Heavy metals seriously threaten the health of human beings when they enter the food chain. Therefore, policymakers require precise predictions of heavy metal concentrations in agricultural crops. In this paper we quantify the uncertainty of regression predictions of Cd and Pb in wheat (Triticum aestivum L.) and the contributions to the uncertainties in these predictions associated with inputs to the regression model. For each node of the 500- x 500-m grid covering the arable soils in the Netherlands, a latin hypercube sample size of 1000 is constructed from the uncertainty distributions of the explanatory variables (pH, soil organic matter [SOM], and heavy metal concentration in soil), the regression coefficients, and the random term of the regression model. This sample is used as input for the regression model to obtain 1000 values from the uncertainty distributions of the log(Cd) and log(Pb) concentration in wheat. There were no nodes where the recent EU quality standards for Cd and Pb (0.2 mg kg–1 fresh wt.) in wheat were almost certain to be exceeded. For most nodes with clay soils, the quality standard for Cd in wheat almost certainly will not be exceeded; for Pb this is much less certain. The uncertainty in the Cd concentration in soil contributes most to the uncertainty in the predicted Cd concentrations in wheat (36% on the average), followed by the random term of the regression model (23%). For Pb the contribution of the random term is by far the largest (52%).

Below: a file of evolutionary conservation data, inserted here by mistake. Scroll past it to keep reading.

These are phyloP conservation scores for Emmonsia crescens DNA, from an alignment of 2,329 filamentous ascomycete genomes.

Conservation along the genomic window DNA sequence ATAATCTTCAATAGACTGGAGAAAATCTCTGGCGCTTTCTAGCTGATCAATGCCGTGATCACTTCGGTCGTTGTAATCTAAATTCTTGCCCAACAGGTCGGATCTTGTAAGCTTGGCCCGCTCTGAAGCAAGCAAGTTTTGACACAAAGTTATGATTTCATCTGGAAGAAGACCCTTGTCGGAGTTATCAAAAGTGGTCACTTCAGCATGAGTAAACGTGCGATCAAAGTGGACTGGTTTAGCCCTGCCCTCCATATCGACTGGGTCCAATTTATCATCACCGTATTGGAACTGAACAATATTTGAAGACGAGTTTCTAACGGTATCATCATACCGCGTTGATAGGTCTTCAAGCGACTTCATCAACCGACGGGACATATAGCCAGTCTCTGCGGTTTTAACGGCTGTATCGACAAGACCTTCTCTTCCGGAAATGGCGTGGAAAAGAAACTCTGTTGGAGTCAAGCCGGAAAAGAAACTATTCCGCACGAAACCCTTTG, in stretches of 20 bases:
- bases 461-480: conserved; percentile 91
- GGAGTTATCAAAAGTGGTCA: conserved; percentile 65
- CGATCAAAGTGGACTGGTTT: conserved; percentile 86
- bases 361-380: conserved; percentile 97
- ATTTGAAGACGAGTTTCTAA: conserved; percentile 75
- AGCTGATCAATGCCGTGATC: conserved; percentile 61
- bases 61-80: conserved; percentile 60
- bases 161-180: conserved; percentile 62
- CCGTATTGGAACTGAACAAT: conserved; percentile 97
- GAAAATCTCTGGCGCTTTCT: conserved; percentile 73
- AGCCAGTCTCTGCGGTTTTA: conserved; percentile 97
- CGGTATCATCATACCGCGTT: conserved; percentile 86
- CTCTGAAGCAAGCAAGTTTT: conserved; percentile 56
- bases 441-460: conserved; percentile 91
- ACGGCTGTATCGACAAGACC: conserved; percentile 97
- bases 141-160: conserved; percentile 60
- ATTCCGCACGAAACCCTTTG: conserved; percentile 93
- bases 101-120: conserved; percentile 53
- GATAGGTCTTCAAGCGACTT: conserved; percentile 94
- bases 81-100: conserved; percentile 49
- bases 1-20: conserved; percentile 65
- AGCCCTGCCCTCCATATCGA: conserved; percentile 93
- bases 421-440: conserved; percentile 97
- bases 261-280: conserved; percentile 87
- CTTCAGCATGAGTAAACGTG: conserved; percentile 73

- input variables